I believe that we need to make more of Witherington’s conjecture that the Bible is indeed “as much” about humanity as it is about God, for the simple reason that as we consider the whole of Scripture, we see that large sections, particularly in the historical works and poetry of the Hebrew Scriptures, focus much more on revealing humanity than divinity. For instance, God tells Job’s friends that “they have not spoken of me what is right” (Job 42:7); does this then cast much of this book’s contents into theological suspicion? Being that the reader has seen what caused Job’s suffering in the prologue, we know at the very least that their accusations against Job are faulty—what about their theological ideas? Could it be that Job’s friends serve as examples of bad theology, but they speak in ways which still accurately reveal authentic human perspectives? This example suggests that we must distinguish in Scripture between theological source material (what we can say about God) and anthropological source material (how we see human beliefs and experiences depicted). Furthermore, we must differentiate accurate theological ideas from erroneous ones (i.e. persons may say something about God in Scripture, but it does not mean it is true), as well as between accurate or positive anthropological material (including those Biblical figures we should emulate) and false ideas about or negative examples of humanity. (Footnote 2)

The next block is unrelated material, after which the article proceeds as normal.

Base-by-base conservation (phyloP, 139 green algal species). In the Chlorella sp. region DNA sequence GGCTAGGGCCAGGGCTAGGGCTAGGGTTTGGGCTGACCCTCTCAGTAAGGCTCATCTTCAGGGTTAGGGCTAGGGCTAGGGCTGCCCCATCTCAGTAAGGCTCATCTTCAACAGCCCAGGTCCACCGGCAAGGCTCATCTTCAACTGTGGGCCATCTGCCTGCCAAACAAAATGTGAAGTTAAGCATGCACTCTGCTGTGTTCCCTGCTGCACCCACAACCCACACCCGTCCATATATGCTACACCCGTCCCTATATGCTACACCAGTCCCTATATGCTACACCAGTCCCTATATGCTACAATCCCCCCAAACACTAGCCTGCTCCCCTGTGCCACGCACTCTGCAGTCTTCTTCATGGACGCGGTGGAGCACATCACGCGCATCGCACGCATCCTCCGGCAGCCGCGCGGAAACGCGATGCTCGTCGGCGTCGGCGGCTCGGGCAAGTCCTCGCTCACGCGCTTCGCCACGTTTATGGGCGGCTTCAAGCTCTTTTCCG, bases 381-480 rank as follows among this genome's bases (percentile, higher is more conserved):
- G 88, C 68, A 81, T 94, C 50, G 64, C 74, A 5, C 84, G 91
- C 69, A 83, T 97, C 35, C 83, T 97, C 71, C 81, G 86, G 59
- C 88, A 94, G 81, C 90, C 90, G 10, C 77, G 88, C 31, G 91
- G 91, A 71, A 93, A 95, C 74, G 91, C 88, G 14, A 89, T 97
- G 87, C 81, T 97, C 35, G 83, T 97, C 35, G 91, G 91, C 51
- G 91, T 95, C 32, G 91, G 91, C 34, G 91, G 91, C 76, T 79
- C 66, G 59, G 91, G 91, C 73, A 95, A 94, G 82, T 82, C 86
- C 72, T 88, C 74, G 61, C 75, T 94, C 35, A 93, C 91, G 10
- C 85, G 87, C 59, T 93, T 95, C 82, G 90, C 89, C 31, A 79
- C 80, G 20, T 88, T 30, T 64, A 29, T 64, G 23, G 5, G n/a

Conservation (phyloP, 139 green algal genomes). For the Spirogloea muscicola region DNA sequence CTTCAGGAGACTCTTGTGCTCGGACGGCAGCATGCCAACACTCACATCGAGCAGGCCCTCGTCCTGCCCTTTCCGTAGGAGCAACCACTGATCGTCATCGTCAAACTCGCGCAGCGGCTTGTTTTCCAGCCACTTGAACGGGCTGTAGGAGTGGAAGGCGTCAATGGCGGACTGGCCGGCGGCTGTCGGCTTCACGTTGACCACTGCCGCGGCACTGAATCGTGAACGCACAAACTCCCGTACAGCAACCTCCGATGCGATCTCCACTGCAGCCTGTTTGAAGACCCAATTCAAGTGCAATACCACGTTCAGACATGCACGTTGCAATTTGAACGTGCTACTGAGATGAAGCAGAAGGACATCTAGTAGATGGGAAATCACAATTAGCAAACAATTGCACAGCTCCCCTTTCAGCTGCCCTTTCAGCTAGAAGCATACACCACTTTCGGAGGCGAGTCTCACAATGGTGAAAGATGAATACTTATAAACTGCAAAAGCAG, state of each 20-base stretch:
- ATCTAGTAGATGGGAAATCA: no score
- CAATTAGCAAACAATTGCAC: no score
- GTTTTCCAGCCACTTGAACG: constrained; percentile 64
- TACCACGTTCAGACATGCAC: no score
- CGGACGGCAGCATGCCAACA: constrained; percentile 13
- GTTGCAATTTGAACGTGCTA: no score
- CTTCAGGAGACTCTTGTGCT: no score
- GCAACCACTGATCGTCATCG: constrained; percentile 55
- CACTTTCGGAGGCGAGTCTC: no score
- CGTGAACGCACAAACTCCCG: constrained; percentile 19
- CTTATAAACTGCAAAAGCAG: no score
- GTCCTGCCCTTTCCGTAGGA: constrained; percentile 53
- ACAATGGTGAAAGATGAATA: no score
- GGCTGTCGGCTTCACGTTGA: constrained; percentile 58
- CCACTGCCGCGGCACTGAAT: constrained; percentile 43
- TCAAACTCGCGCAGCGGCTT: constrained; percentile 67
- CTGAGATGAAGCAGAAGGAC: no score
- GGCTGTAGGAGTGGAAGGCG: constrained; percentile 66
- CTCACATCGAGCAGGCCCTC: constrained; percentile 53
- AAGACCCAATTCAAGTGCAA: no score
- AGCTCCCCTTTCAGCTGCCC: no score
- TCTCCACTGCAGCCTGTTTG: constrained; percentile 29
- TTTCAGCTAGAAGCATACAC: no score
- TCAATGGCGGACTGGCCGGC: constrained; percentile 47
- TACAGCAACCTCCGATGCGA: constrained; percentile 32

[In Part II, we will explore why it is that humans would need revelation about…humans.]
- Of course there are more subjects in Scripture, such as animal and plant life, the cosmos, angelic beings, etc. but God and humanity are clearly the primary subjects of revelation
- It must be said that the Bible exists as more than informational “source material;” it also “performs” God’s covenantal actions (as Kevin VanHoozer has suggested) as well as transforming us into people who are “on mission” with God to heal and redeem the whole creation (as N.T. Wright has proposed).
See PART IV for Works Cited
First they came for the Jesus People, and I did not speak out—because I was not a Jesus Person.
Then they came for the seeker-sensitive church, and I did not speak out—because I was seeker-insensitive.
Then they came for the emergents…or emerging, or whatever you call them, and I did not speak out—because I was not emergent/ing.